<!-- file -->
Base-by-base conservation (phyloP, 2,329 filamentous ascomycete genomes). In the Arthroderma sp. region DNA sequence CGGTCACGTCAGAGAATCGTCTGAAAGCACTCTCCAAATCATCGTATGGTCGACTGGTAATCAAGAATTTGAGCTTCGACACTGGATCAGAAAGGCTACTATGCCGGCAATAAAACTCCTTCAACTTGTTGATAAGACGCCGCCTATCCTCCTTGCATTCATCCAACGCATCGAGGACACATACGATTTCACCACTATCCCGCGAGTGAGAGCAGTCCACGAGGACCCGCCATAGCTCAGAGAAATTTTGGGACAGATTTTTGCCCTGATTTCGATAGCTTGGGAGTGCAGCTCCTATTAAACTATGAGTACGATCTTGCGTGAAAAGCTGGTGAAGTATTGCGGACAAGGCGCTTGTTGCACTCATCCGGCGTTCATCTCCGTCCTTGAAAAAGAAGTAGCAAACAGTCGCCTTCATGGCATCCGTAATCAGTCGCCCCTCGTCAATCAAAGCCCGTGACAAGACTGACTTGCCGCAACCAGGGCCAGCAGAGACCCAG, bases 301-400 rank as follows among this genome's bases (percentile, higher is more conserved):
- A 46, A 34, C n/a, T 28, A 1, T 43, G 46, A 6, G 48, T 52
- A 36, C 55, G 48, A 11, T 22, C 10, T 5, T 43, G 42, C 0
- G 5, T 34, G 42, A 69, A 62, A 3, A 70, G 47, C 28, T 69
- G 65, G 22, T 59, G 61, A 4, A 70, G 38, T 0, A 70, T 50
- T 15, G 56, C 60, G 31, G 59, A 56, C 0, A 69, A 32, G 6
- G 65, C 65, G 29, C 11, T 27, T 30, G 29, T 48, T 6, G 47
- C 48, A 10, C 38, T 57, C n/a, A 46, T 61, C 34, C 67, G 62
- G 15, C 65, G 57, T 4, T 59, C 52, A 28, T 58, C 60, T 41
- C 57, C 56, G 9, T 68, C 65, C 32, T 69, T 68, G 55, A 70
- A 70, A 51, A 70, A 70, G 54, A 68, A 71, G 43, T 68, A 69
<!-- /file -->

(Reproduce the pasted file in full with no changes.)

Base-by-base conservation (phyloP, 2,329 filamentous ascomycete genomes). In the Arthroderma sp. region DNA sequence CGGTCACGTCAGAGAATCGTCTGAAAGCACTCTCCAAATCATCGTATGGTCGACTGGTAATCAAGAATTTGAGCTTCGACACTGGATCAGAAAGGCTACTATGCCGGCAATAAAACTCCTTCAACTTGTTGATAAGACGCCGCCTATCCTCCTTGCATTCATCCAACGCATCGAGGACACATACGATTTCACCACTATCCCGCGAGTGAGAGCAGTCCACGAGGACCCGCCATAGCTCAGAGAAATTTTGGGACAGATTTTTGCCCTGATTTCGATAGCTTGGGAGTGCAGCTCCTATTAAACTATGAGTACGATCTTGCGTGAAAAGCTGGTGAAGTATTGCGGACAAGGCGCTTGTTGCACTCATCCGGCGTTCATCTCCGTCCTTGAAAAAGAAGTAGCAAACAGTCGCCTTCATGGCATCCGTAATCAGTCGCCCCTCGTCAATCAAAGCCCGTGACAAGACTGACTTGCCGCAACCAGGGCCAGCAGAGACCCAG, bases 301-400 rank as follows among this genome's bases (percentile, higher is more conserved):
- A 46, A 34, C n/a, T 28, A 1, T 43, G 46, A 6, G 48, T 52
- A 36, C 55, G 48, A 11, T 22, C 10, T 5, T 43, G 42, C 0
- G 5, T 34, G 42, A 69, A 62, A 3, A 70, G 47, C 28, T 69
- G 65, G 22, T 59, G 61, A 4, A 70, G 38, T 0, A 70, T 50
- T 15, G 56, C 60, G 31, G 59, A 56, C 0, A 69, A 32, G 6
- G 65, C 65, G 29, C 11, T 27, T 30, G 29, T 48, T 6, G 47
- C 48, A 10, C 38, T 57, C n/a, A 46, T 61, C 34, C 67, G 62
- G 15, C 65, G 57, T 4, T 59, C 52, A 28, T 58, C 60, T 41
- C 57, C 56, G 9, T 68, C 65, C 32, T 69, T 68, G 55, A 70
- A 70, A 51, A 70, A 70, G 54, A 68, A 71, G 43, T 68, A 69